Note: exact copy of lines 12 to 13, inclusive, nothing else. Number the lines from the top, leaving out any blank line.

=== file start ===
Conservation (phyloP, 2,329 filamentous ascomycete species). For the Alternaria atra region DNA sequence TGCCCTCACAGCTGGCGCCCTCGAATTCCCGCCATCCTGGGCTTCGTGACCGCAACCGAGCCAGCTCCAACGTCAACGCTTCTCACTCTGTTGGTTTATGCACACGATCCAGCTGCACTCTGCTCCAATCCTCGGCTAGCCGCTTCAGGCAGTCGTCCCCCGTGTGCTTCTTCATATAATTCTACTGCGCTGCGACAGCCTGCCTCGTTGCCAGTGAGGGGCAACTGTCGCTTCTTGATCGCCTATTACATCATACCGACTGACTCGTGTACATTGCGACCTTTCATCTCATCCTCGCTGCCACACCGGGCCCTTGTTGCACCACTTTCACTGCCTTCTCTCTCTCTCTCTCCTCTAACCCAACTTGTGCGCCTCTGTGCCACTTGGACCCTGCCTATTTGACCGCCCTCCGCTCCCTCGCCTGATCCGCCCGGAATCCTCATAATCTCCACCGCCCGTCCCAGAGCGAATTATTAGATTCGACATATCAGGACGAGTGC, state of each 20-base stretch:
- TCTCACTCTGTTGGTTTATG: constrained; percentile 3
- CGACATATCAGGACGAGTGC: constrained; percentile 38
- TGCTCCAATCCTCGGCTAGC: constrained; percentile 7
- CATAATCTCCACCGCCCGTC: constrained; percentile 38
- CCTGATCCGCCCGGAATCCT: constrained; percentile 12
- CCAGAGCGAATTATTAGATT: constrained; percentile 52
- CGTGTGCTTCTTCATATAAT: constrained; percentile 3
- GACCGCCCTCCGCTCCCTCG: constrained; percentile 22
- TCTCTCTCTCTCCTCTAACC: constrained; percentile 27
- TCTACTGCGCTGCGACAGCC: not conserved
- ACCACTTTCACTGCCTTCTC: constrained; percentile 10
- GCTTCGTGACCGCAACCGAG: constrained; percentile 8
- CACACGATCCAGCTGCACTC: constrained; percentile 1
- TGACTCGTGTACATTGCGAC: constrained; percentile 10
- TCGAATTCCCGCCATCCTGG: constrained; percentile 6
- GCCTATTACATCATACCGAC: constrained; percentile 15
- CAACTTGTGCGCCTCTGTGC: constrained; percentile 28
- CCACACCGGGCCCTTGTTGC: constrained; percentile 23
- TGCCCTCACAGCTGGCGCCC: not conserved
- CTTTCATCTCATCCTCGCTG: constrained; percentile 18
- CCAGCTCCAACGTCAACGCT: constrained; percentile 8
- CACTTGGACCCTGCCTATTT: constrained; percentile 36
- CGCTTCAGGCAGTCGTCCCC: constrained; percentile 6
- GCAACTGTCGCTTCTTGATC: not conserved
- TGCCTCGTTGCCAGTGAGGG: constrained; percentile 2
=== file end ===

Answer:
- ACCACTTTCACTGCCTTCTC: constrained; percentile 10
- GCTTCGTGACCGCAACCGAG: constrained; percentile 8